Cynthia Ozick receives first Strauss Award
January 19, 1983
On January 19, 1983, the American Academy and Institute of Arts and Letters announced that its first Mildred and Harold Strauss Living Awards would go to Cynthia Ozick and Raymond Carver. Carrying a stipend of $35,000 per year for five years, the awards were among the largest available to American writers.
Though Ozick's first published work was a novel, Trust, published in 1966, the Strauss award was primarily in recognition of her achievement in the art of the short story. At the time of the award, her story collections included The Pagan Rabbi and Other Stories (1971), Bloodshed and Three Novellas (1976), and Levitation: Five Fictions (1982). In 1984, the editors of the annual Best American Short Stories called her one of the three greatest living American short-story writers.
Ozick's best-known story is probably The Shawl, published in 1989 and made into a play in 1996. Like most of Ozick's work, The Shawl, which depicts the Holocaust in horrific detail, deals directly with Jewish themes. In other works, Ozick draws on Jewish texts and the Jewish-American experience to write about Holocaust denial, Isaac Bashevis Singer, Yiddish, and the tension between nature and civilization, among other themes.
Ozick has been repeatedly recognized as a master fiction writer. In addition to three O. Henry awards, a Guggenheim fellowship, and a National Endowment for the Arts fellowship, Ozick won the first Michael Rea Award for lifetime achievement in short fiction in 1986. Her work is frequently published in the New Yorker, the New York Times Magazine, and the New York Times Book Review. In addition, she has written numerous novels, including her latest, Heir to the Glimmering World, published in 2004. She is also known for trenchant essays of literary criticism. Her most recent collection of critical essays was The Din in the Head: Essays, published in 2006.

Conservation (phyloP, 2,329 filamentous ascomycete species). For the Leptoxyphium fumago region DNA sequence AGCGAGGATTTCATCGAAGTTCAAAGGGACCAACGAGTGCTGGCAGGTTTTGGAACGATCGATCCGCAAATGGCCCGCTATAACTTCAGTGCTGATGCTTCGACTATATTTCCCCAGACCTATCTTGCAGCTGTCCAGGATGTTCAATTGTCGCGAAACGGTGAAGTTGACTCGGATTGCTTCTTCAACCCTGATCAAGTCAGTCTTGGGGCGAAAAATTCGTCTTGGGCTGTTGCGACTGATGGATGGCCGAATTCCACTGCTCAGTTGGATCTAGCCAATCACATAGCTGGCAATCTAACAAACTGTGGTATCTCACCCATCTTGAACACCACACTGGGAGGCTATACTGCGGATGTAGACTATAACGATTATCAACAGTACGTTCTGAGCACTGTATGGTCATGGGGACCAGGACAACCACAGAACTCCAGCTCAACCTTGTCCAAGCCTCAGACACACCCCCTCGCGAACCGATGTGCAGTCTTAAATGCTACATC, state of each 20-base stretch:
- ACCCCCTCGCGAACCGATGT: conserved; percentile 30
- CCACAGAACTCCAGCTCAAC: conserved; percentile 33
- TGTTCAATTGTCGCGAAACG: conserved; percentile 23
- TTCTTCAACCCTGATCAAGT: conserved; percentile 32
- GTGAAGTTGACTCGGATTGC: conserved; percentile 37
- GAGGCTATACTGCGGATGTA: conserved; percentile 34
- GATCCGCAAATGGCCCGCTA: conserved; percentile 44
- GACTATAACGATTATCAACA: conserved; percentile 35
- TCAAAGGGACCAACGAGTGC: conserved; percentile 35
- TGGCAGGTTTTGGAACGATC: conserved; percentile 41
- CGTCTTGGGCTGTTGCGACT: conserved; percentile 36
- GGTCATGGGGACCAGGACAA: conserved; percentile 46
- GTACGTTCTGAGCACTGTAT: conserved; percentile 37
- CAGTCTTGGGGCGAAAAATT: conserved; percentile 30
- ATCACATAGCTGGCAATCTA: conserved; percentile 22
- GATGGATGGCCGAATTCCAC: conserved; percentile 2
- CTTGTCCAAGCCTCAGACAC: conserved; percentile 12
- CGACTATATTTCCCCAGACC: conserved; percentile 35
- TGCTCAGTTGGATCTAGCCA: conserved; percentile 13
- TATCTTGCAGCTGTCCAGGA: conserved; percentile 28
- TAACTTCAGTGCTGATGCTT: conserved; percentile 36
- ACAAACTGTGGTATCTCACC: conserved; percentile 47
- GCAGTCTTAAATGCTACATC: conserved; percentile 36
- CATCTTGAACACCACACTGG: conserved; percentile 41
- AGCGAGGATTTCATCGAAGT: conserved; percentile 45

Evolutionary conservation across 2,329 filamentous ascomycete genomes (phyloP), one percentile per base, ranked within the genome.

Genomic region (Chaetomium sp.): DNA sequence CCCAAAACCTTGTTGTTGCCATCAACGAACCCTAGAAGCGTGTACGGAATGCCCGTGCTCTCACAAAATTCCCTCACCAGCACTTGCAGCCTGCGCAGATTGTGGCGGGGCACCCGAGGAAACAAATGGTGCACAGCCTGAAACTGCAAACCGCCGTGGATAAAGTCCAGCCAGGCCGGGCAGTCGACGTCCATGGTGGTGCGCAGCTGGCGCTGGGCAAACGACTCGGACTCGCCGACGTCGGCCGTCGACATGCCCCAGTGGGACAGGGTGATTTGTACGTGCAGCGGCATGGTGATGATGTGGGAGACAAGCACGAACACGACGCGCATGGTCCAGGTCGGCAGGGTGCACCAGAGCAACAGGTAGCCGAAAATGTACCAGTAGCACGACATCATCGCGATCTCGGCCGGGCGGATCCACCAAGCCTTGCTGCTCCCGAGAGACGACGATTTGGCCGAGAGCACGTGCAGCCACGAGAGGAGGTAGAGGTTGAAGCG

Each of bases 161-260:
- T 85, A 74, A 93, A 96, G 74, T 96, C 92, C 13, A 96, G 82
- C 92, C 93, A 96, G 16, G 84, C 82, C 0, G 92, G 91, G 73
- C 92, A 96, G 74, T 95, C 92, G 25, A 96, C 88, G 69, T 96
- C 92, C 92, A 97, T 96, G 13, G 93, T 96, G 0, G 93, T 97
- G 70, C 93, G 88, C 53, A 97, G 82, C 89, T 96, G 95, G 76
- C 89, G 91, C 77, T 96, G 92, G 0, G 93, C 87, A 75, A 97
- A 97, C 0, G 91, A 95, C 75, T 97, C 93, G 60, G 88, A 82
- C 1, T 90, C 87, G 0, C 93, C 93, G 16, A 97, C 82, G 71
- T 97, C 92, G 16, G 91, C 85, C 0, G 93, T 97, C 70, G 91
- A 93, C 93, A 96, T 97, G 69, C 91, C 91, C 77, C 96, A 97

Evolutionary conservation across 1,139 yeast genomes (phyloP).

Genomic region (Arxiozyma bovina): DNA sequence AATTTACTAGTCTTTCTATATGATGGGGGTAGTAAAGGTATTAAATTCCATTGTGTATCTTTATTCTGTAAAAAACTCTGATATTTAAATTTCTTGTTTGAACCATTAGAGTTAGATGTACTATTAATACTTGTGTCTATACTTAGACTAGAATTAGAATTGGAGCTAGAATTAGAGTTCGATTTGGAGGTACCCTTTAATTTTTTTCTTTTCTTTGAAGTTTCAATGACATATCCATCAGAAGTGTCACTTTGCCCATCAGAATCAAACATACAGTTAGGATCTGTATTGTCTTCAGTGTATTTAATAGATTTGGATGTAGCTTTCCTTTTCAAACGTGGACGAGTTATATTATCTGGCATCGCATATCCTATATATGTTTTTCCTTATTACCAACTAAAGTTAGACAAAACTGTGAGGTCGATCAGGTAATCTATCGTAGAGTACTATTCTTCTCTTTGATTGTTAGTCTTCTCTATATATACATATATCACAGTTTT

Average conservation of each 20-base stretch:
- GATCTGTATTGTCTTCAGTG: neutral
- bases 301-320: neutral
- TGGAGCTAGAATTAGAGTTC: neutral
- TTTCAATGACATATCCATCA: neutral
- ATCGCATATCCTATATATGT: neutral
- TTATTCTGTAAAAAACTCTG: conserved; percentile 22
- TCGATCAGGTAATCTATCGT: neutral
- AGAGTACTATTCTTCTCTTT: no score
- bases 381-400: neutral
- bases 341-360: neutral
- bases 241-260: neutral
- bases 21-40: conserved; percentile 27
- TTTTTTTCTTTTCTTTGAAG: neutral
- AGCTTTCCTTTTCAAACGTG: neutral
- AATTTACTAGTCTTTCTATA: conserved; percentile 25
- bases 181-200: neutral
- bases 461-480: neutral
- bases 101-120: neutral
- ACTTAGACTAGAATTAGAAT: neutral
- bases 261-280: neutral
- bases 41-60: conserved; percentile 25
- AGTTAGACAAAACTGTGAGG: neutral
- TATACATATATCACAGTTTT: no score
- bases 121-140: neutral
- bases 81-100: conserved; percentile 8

In 2008, Ozick was awarded the PEN/Malamud Award established by Bernard Malamud's family "to honor excellence in the art of the short story."
To learn more about Cynthia Ozick, visit Jewish Women: A Historical Encyclopedia.
See also: Literature Scholars in the United States.
Sources: Jewish Women in America: An Historical Encyclopedia, pp. 1019-1023; New York Times, January 19, 1983, February 10, 1983, May 19, 1988; www.reaaward.org/html/cynthia_ozick.html.